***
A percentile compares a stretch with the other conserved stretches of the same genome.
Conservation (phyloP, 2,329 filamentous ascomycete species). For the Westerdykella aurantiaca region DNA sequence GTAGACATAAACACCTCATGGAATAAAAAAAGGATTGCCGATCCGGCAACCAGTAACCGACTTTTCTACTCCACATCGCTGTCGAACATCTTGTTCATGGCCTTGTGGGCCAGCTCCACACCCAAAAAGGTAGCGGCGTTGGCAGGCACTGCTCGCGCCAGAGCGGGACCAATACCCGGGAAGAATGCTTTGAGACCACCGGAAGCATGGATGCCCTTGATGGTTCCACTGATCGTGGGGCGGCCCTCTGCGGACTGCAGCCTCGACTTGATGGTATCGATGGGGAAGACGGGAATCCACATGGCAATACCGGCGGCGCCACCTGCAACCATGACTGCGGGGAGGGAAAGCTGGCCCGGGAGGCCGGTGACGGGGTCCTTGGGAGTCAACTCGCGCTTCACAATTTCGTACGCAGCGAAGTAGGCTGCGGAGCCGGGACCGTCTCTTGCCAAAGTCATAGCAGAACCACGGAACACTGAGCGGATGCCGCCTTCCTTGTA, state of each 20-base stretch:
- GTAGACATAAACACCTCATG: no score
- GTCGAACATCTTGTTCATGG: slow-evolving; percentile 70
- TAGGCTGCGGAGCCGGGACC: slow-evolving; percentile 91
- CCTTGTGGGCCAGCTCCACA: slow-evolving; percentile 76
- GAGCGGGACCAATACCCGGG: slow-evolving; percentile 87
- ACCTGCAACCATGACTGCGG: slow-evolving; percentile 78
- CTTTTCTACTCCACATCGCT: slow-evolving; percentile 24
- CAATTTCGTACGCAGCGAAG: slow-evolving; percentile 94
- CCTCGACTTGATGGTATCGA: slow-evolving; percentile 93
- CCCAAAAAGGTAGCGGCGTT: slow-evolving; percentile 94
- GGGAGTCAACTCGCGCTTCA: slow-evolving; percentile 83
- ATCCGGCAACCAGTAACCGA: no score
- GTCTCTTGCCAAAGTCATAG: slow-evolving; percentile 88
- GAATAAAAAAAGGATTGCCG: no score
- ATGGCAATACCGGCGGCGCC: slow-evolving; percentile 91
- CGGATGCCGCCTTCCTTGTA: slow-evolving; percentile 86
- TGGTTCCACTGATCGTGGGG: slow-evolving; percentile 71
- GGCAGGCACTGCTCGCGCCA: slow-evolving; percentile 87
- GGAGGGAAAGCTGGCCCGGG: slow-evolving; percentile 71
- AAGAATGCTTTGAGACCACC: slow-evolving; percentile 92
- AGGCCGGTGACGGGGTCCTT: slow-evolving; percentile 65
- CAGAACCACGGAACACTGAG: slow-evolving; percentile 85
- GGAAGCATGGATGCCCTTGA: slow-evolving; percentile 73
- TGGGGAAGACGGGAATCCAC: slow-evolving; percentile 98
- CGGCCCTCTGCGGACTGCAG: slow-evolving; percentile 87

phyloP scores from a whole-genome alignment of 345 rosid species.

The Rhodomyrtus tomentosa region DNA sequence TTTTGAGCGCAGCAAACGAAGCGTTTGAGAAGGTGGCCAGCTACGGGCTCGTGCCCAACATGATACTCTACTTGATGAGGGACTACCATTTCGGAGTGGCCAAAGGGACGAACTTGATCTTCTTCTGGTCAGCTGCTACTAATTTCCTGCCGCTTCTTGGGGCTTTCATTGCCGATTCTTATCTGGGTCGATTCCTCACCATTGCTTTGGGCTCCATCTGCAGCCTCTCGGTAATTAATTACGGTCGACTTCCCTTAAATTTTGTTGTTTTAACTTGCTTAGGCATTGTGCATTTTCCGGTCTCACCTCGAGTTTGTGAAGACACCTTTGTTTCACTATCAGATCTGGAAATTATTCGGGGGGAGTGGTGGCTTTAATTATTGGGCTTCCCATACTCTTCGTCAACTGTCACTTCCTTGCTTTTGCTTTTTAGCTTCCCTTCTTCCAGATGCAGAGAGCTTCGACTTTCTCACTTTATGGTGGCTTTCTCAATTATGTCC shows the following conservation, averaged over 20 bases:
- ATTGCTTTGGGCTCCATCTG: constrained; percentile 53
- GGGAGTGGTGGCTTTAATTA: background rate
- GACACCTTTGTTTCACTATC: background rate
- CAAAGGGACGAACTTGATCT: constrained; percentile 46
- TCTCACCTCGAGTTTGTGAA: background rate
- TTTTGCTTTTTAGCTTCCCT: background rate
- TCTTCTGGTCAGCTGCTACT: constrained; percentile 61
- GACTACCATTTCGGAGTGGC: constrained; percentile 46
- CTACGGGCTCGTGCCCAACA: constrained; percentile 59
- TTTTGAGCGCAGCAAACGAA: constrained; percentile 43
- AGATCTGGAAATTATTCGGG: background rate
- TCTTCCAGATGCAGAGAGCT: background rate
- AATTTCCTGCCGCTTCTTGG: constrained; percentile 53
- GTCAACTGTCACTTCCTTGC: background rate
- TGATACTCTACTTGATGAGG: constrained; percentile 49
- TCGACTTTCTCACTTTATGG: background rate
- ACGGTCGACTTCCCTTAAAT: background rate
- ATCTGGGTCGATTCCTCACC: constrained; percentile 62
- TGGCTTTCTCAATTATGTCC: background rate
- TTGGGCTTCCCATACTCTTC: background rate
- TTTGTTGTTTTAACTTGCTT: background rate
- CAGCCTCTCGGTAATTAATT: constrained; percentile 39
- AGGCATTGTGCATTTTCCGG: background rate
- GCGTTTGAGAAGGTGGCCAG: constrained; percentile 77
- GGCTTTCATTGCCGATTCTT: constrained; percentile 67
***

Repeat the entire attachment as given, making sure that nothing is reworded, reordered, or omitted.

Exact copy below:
A percentile compares a stretch with the other conserved stretches of the same genome.
Conservation (phyloP, 2,329 filamentous ascomycete species). For the Westerdykella aurantiaca region DNA sequence GTAGACATAAACACCTCATGGAATAAAAAAAGGATTGCCGATCCGGCAACCAGTAACCGACTTTTCTACTCCACATCGCTGTCGAACATCTTGTTCATGGCCTTGTGGGCCAGCTCCACACCCAAAAAGGTAGCGGCGTTGGCAGGCACTGCTCGCGCCAGAGCGGGACCAATACCCGGGAAGAATGCTTTGAGACCACCGGAAGCATGGATGCCCTTGATGGTTCCACTGATCGTGGGGCGGCCCTCTGCGGACTGCAGCCTCGACTTGATGGTATCGATGGGGAAGACGGGAATCCACATGGCAATACCGGCGGCGCCACCTGCAACCATGACTGCGGGGAGGGAAAGCTGGCCCGGGAGGCCGGTGACGGGGTCCTTGGGAGTCAACTCGCGCTTCACAATTTCGTACGCAGCGAAGTAGGCTGCGGAGCCGGGACCGTCTCTTGCCAAAGTCATAGCAGAACCACGGAACACTGAGCGGATGCCGCCTTCCTTGTA, state of each 20-base stretch:
- GTAGACATAAACACCTCATG: no score
- GTCGAACATCTTGTTCATGG: slow-evolving; percentile 70
- TAGGCTGCGGAGCCGGGACC: slow-evolving; percentile 91
- CCTTGTGGGCCAGCTCCACA: slow-evolving; percentile 76
- GAGCGGGACCAATACCCGGG: slow-evolving; percentile 87
- ACCTGCAACCATGACTGCGG: slow-evolving; percentile 78
- CTTTTCTACTCCACATCGCT: slow-evolving; percentile 24
- CAATTTCGTACGCAGCGAAG: slow-evolving; percentile 94
- CCTCGACTTGATGGTATCGA: slow-evolving; percentile 93
- CCCAAAAAGGTAGCGGCGTT: slow-evolving; percentile 94
- GGGAGTCAACTCGCGCTTCA: slow-evolving; percentile 83
- ATCCGGCAACCAGTAACCGA: no score
- GTCTCTTGCCAAAGTCATAG: slow-evolving; percentile 88
- GAATAAAAAAAGGATTGCCG: no score
- ATGGCAATACCGGCGGCGCC: slow-evolving; percentile 91
- CGGATGCCGCCTTCCTTGTA: slow-evolving; percentile 86
- TGGTTCCACTGATCGTGGGG: slow-evolving; percentile 71
- GGCAGGCACTGCTCGCGCCA: slow-evolving; percentile 87
- GGAGGGAAAGCTGGCCCGGG: slow-evolving; percentile 71
- AAGAATGCTTTGAGACCACC: slow-evolving; percentile 92
- AGGCCGGTGACGGGGTCCTT: slow-evolving; percentile 65
- CAGAACCACGGAACACTGAG: slow-evolving; percentile 85
- GGAAGCATGGATGCCCTTGA: slow-evolving; percentile 73
- TGGGGAAGACGGGAATCCAC: slow-evolving; percentile 98
- CGGCCCTCTGCGGACTGCAG: slow-evolving; percentile 87

phyloP scores from a whole-genome alignment of 345 rosid species.

The Rhodomyrtus tomentosa region DNA sequence TTTTGAGCGCAGCAAACGAAGCGTTTGAGAAGGTGGCCAGCTACGGGCTCGTGCCCAACATGATACTCTACTTGATGAGGGACTACCATTTCGGAGTGGCCAAAGGGACGAACTTGATCTTCTTCTGGTCAGCTGCTACTAATTTCCTGCCGCTTCTTGGGGCTTTCATTGCCGATTCTTATCTGGGTCGATTCCTCACCATTGCTTTGGGCTCCATCTGCAGCCTCTCGGTAATTAATTACGGTCGACTTCCCTTAAATTTTGTTGTTTTAACTTGCTTAGGCATTGTGCATTTTCCGGTCTCACCTCGAGTTTGTGAAGACACCTTTGTTTCACTATCAGATCTGGAAATTATTCGGGGGGAGTGGTGGCTTTAATTATTGGGCTTCCCATACTCTTCGTCAACTGTCACTTCCTTGCTTTTGCTTTTTAGCTTCCCTTCTTCCAGATGCAGAGAGCTTCGACTTTCTCACTTTATGGTGGCTTTCTCAATTATGTCC shows the following conservation, averaged over 20 bases:
- ATTGCTTTGGGCTCCATCTG: constrained; percentile 53
- GGGAGTGGTGGCTTTAATTA: background rate
- GACACCTTTGTTTCACTATC: background rate
- CAAAGGGACGAACTTGATCT: constrained; percentile 46
- TCTCACCTCGAGTTTGTGAA: background rate
- TTTTGCTTTTTAGCTTCCCT: background rate
- TCTTCTGGTCAGCTGCTACT: constrained; percentile 61
- GACTACCATTTCGGAGTGGC: constrained; percentile 46
- CTACGGGCTCGTGCCCAACA: constrained; percentile 59
- TTTTGAGCGCAGCAAACGAA: constrained; percentile 43
- AGATCTGGAAATTATTCGGG: background rate
- TCTTCCAGATGCAGAGAGCT: background rate
- AATTTCCTGCCGCTTCTTGG: constrained; percentile 53
- GTCAACTGTCACTTCCTTGC: background rate
- TGATACTCTACTTGATGAGG: constrained; percentile 49
- TCGACTTTCTCACTTTATGG: background rate
- ACGGTCGACTTCCCTTAAAT: background rate
- ATCTGGGTCGATTCCTCACC: constrained; percentile 62
- TGGCTTTCTCAATTATGTCC: background rate
- TTGGGCTTCCCATACTCTTC: background rate
- TTTGTTGTTTTAACTTGCTT: background rate
- CAGCCTCTCGGTAATTAATT: constrained; percentile 39
- AGGCATTGTGCATTTTCCGG: background rate
- GCGTTTGAGAAGGTGGCCAG: constrained; percentile 77
- GGCTTTCATTGCCGATTCTT: constrained; percentile 67